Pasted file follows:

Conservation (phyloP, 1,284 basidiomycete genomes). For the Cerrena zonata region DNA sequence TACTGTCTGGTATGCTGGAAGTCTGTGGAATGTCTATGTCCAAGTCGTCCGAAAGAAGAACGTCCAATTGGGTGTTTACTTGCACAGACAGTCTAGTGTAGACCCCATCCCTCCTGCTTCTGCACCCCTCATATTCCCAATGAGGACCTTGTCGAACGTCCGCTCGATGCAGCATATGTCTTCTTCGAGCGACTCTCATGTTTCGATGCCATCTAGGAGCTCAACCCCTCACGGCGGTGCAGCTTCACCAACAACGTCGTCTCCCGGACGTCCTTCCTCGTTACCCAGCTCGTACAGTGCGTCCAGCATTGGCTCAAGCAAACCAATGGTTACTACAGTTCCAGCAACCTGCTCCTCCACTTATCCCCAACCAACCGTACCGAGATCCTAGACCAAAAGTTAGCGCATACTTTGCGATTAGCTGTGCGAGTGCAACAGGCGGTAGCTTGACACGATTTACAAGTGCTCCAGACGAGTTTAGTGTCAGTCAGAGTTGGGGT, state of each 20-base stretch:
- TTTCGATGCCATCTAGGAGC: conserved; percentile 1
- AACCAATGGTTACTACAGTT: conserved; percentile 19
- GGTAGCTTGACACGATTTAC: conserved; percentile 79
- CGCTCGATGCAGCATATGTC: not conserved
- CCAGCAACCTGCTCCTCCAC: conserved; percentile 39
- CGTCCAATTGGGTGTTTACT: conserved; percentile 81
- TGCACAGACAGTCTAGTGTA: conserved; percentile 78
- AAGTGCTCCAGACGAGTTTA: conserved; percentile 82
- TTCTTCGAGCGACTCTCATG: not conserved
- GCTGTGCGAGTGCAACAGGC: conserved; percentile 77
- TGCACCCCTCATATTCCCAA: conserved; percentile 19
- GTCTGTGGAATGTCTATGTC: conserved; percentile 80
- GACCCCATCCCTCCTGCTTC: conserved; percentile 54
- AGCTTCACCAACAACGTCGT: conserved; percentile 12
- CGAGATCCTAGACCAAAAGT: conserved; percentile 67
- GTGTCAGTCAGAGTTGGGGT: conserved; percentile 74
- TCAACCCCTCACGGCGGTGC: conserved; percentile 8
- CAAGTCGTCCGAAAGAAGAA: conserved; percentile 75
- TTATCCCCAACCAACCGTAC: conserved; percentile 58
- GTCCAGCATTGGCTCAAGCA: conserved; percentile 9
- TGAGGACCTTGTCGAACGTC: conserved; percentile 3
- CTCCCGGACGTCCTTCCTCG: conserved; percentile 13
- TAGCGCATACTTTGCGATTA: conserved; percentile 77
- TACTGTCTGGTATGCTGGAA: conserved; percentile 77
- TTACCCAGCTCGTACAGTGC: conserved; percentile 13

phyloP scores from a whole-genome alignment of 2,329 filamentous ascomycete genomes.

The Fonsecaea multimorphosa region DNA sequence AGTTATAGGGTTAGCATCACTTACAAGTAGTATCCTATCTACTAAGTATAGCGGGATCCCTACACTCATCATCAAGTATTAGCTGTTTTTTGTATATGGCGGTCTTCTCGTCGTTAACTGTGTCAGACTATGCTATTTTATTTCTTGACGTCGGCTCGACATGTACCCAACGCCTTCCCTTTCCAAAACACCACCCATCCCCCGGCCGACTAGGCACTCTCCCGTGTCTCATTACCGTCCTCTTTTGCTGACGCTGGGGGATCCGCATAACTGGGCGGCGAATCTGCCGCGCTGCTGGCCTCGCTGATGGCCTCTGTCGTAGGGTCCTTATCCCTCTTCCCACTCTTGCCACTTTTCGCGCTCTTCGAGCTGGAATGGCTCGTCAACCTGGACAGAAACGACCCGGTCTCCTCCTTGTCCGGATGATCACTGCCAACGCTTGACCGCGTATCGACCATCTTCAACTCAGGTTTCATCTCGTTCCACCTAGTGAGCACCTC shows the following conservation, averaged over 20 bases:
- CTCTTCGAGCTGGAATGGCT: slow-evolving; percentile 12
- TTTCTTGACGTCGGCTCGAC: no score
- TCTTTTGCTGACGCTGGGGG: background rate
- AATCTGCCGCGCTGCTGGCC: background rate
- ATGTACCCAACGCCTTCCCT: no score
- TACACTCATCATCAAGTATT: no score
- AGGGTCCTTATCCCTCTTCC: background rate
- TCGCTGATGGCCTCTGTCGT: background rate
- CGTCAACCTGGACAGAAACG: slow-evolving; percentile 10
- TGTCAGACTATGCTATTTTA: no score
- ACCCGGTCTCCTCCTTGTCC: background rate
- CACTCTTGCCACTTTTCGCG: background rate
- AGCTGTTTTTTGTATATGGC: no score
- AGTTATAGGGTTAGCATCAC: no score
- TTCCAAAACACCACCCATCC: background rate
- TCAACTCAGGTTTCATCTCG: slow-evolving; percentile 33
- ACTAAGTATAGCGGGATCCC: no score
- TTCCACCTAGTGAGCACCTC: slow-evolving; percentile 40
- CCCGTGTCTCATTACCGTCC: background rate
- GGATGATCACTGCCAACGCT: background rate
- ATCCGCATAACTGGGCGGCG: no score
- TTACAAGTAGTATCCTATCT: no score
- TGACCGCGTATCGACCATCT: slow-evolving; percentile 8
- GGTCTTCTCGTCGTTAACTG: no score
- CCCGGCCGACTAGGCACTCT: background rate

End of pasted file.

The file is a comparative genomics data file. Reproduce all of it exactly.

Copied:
Conservation (phyloP, 1,284 basidiomycete genomes). For the Cerrena zonata region DNA sequence TACTGTCTGGTATGCTGGAAGTCTGTGGAATGTCTATGTCCAAGTCGTCCGAAAGAAGAACGTCCAATTGGGTGTTTACTTGCACAGACAGTCTAGTGTAGACCCCATCCCTCCTGCTTCTGCACCCCTCATATTCCCAATGAGGACCTTGTCGAACGTCCGCTCGATGCAGCATATGTCTTCTTCGAGCGACTCTCATGTTTCGATGCCATCTAGGAGCTCAACCCCTCACGGCGGTGCAGCTTCACCAACAACGTCGTCTCCCGGACGTCCTTCCTCGTTACCCAGCTCGTACAGTGCGTCCAGCATTGGCTCAAGCAAACCAATGGTTACTACAGTTCCAGCAACCTGCTCCTCCACTTATCCCCAACCAACCGTACCGAGATCCTAGACCAAAAGTTAGCGCATACTTTGCGATTAGCTGTGCGAGTGCAACAGGCGGTAGCTTGACACGATTTACAAGTGCTCCAGACGAGTTTAGTGTCAGTCAGAGTTGGGGT, state of each 20-base stretch:
- TTTCGATGCCATCTAGGAGC: conserved; percentile 1
- AACCAATGGTTACTACAGTT: conserved; percentile 19
- GGTAGCTTGACACGATTTAC: conserved; percentile 79
- CGCTCGATGCAGCATATGTC: not conserved
- CCAGCAACCTGCTCCTCCAC: conserved; percentile 39
- CGTCCAATTGGGTGTTTACT: conserved; percentile 81
- TGCACAGACAGTCTAGTGTA: conserved; percentile 78
- AAGTGCTCCAGACGAGTTTA: conserved; percentile 82
- TTCTTCGAGCGACTCTCATG: not conserved
- GCTGTGCGAGTGCAACAGGC: conserved; percentile 77
- TGCACCCCTCATATTCCCAA: conserved; percentile 19
- GTCTGTGGAATGTCTATGTC: conserved; percentile 80
- GACCCCATCCCTCCTGCTTC: conserved; percentile 54
- AGCTTCACCAACAACGTCGT: conserved; percentile 12
- CGAGATCCTAGACCAAAAGT: conserved; percentile 67
- GTGTCAGTCAGAGTTGGGGT: conserved; percentile 74
- TCAACCCCTCACGGCGGTGC: conserved; percentile 8
- CAAGTCGTCCGAAAGAAGAA: conserved; percentile 75
- TTATCCCCAACCAACCGTAC: conserved; percentile 58
- GTCCAGCATTGGCTCAAGCA: conserved; percentile 9
- TGAGGACCTTGTCGAACGTC: conserved; percentile 3
- CTCCCGGACGTCCTTCCTCG: conserved; percentile 13
- TAGCGCATACTTTGCGATTA: conserved; percentile 77
- TACTGTCTGGTATGCTGGAA: conserved; percentile 77
- TTACCCAGCTCGTACAGTGC: conserved; percentile 13

phyloP scores from a whole-genome alignment of 2,329 filamentous ascomycete genomes.

The Fonsecaea multimorphosa region DNA sequence AGTTATAGGGTTAGCATCACTTACAAGTAGTATCCTATCTACTAAGTATAGCGGGATCCCTACACTCATCATCAAGTATTAGCTGTTTTTTGTATATGGCGGTCTTCTCGTCGTTAACTGTGTCAGACTATGCTATTTTATTTCTTGACGTCGGCTCGACATGTACCCAACGCCTTCCCTTTCCAAAACACCACCCATCCCCCGGCCGACTAGGCACTCTCCCGTGTCTCATTACCGTCCTCTTTTGCTGACGCTGGGGGATCCGCATAACTGGGCGGCGAATCTGCCGCGCTGCTGGCCTCGCTGATGGCCTCTGTCGTAGGGTCCTTATCCCTCTTCCCACTCTTGCCACTTTTCGCGCTCTTCGAGCTGGAATGGCTCGTCAACCTGGACAGAAACGACCCGGTCTCCTCCTTGTCCGGATGATCACTGCCAACGCTTGACCGCGTATCGACCATCTTCAACTCAGGTTTCATCTCGTTCCACCTAGTGAGCACCTC shows the following conservation, averaged over 20 bases:
- CTCTTCGAGCTGGAATGGCT: slow-evolving; percentile 12
- TTTCTTGACGTCGGCTCGAC: no score
- TCTTTTGCTGACGCTGGGGG: background rate
- AATCTGCCGCGCTGCTGGCC: background rate
- ATGTACCCAACGCCTTCCCT: no score
- TACACTCATCATCAAGTATT: no score
- AGGGTCCTTATCCCTCTTCC: background rate
- TCGCTGATGGCCTCTGTCGT: background rate
- CGTCAACCTGGACAGAAACG: slow-evolving; percentile 10
- TGTCAGACTATGCTATTTTA: no score
- ACCCGGTCTCCTCCTTGTCC: background rate
- CACTCTTGCCACTTTTCGCG: background rate
- AGCTGTTTTTTGTATATGGC: no score
- AGTTATAGGGTTAGCATCAC: no score
- TTCCAAAACACCACCCATCC: background rate
- TCAACTCAGGTTTCATCTCG: slow-evolving; percentile 33
- ACTAAGTATAGCGGGATCCC: no score
- TTCCACCTAGTGAGCACCTC: slow-evolving; percentile 40
- CCCGTGTCTCATTACCGTCC: background rate
- GGATGATCACTGCCAACGCT: background rate
- ATCCGCATAACTGGGCGGCG: no score
- TTACAAGTAGTATCCTATCT: no score
- TGACCGCGTATCGACCATCT: slow-evolving; percentile 8
- GGTCTTCTCGTCGTTAACTG: no score
- CCCGGCCGACTAGGCACTCT: background rate